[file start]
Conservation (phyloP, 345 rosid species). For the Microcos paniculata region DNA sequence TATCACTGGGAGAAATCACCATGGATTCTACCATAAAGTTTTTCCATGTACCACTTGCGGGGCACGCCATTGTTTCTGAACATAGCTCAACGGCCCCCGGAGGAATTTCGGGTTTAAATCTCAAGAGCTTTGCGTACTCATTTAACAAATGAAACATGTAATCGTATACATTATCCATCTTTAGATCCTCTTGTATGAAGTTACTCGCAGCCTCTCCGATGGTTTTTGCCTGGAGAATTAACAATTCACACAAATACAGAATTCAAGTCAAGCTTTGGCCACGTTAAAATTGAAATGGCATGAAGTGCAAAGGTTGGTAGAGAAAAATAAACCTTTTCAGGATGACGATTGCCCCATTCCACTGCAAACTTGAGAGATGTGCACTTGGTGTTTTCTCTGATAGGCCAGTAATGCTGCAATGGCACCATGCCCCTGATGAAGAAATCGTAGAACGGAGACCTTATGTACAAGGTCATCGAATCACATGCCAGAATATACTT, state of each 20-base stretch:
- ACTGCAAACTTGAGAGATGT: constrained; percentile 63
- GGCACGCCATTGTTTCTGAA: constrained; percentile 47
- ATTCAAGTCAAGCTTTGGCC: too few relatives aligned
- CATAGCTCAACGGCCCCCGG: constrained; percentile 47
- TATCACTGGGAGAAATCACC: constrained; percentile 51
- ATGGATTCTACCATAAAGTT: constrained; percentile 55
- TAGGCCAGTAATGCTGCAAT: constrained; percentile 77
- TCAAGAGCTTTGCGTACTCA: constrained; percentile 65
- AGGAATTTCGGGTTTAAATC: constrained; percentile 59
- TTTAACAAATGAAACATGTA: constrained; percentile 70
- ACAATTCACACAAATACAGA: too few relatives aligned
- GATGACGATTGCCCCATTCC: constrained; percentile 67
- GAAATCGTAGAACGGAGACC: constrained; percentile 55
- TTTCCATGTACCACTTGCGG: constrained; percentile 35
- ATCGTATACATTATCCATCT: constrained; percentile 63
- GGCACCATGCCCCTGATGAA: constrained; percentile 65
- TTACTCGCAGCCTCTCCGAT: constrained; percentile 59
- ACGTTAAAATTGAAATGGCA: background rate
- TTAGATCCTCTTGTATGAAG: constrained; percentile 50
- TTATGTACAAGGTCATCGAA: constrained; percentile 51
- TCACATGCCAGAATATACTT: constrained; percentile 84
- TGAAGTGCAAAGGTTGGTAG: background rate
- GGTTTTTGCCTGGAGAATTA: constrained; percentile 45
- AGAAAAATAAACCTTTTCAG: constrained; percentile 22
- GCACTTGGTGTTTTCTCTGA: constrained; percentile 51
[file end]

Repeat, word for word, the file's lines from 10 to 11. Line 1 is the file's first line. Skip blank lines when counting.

- AGGAATTTCGGGTTTAAATC: constrained; percentile 59
- TTTAACAAATGAAACATGTA: constrained; percentile 70